| Subduction zone magmas | Origin of Lunar basalts | Martian mantle melting and water on Mars |
| Oregon High Lava Plains | Diffusion in mantle minerals | Core formation |

* Newbury volcano crater


This research is part of a collaborative effort funded by the Continental Dynamics Program of the National Science Foundation's Earth Sciences Division. Our other collaborators on the project include scientists from the Carnegie Institution of Washington; Arizona State University; Miami University of Ohio; The University of Texas, El Paso; Oregon State University; University of Rhode Island; and the US Geological Survey.

The project seeks to establish a better understanding of why the Pacific Northwest, specifically eastern Oregon's High Lava Plains, is so volcanically active. This region, chosen for study because of its accessibility, its high volcanic flux (this the most volcanically active area of the continental United States), and its relatively young age, provides the team with an interesting and challenging problem.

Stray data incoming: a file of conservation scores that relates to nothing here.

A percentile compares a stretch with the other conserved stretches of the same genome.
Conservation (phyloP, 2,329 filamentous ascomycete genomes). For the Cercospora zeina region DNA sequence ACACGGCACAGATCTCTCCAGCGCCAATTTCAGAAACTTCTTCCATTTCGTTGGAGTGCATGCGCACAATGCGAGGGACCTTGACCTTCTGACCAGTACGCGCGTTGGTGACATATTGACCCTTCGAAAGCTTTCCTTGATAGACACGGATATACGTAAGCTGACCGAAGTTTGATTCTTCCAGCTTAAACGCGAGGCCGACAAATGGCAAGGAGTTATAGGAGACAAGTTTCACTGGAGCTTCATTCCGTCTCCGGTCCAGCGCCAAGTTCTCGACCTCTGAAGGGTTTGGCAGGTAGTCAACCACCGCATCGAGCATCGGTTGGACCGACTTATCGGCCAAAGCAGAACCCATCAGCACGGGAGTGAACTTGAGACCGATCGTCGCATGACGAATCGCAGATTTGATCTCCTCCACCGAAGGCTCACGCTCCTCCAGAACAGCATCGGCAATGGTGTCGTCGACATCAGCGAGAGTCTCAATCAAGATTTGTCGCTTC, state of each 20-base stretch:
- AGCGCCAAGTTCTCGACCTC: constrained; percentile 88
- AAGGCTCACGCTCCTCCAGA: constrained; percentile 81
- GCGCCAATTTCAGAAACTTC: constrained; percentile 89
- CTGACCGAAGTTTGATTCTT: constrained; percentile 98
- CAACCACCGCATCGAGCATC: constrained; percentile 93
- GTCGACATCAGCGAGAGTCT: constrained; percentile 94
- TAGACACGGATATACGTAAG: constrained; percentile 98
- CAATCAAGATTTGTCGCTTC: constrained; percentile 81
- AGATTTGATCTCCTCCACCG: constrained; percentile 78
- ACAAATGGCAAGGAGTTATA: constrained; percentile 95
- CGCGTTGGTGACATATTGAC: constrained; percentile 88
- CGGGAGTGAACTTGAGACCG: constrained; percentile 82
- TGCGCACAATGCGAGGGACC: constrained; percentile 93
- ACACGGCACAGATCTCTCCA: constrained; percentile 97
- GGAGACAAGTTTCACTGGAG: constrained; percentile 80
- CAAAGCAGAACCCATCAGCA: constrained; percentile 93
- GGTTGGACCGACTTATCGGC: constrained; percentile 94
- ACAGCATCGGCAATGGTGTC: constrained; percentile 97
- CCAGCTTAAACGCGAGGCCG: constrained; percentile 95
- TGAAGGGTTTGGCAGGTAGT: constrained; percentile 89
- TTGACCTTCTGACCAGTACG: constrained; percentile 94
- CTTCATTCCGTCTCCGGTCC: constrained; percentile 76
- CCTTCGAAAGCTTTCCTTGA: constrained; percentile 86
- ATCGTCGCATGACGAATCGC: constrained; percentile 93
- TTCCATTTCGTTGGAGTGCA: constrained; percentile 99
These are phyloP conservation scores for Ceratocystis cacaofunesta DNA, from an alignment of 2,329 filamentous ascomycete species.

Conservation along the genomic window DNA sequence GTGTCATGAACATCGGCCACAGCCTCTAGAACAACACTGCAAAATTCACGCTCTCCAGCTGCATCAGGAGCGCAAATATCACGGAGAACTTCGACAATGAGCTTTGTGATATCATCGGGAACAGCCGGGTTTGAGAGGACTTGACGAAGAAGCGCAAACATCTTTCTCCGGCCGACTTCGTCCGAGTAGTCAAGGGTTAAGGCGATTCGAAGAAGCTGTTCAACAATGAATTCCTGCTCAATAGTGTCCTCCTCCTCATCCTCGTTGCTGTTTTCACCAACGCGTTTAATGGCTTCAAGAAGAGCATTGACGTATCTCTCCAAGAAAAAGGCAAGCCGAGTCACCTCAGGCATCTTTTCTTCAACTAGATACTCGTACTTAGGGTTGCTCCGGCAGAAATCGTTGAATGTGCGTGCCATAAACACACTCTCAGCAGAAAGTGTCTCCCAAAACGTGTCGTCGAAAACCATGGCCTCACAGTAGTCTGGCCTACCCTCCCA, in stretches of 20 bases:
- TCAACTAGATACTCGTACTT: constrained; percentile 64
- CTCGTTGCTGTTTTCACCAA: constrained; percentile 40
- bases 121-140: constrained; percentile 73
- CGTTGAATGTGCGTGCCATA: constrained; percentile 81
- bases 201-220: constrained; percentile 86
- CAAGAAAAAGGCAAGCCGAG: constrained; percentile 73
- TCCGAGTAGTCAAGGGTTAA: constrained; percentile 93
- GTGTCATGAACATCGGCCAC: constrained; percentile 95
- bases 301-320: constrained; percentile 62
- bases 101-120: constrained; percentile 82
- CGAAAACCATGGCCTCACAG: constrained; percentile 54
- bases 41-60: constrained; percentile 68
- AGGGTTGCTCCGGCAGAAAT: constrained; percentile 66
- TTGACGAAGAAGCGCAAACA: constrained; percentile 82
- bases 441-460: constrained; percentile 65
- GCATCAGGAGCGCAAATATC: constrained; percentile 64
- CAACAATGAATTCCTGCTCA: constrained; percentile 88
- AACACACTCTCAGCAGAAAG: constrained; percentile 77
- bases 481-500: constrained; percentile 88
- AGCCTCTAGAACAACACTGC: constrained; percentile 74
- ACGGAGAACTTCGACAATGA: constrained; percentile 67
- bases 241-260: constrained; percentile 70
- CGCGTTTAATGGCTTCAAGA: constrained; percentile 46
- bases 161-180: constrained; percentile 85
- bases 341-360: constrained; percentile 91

None of the accepted paradigms about crustal formation and magmatism fit eastern Oregon. By applying numerous techniques ranging from geochemistry and petrology to active and passive seismic imaging to geodynamic modeling, we will examine an assemblage of new data that we hope will provide key information about the roles of lithosphere structure, tectonics, flat-slab subduction, slab roll-back, and plumes as instigators of aerially extensive magmatism continuing from plate margins into the interior of the continent.

Our part of the project involves experimental and field studies of primitive lavas from young volcanic centers across Oregon's high lava plain. We are currently working on Newberry volcano, Diamond Craters in central Oregon and Jordan Valley volcanic field in eastern Oregon.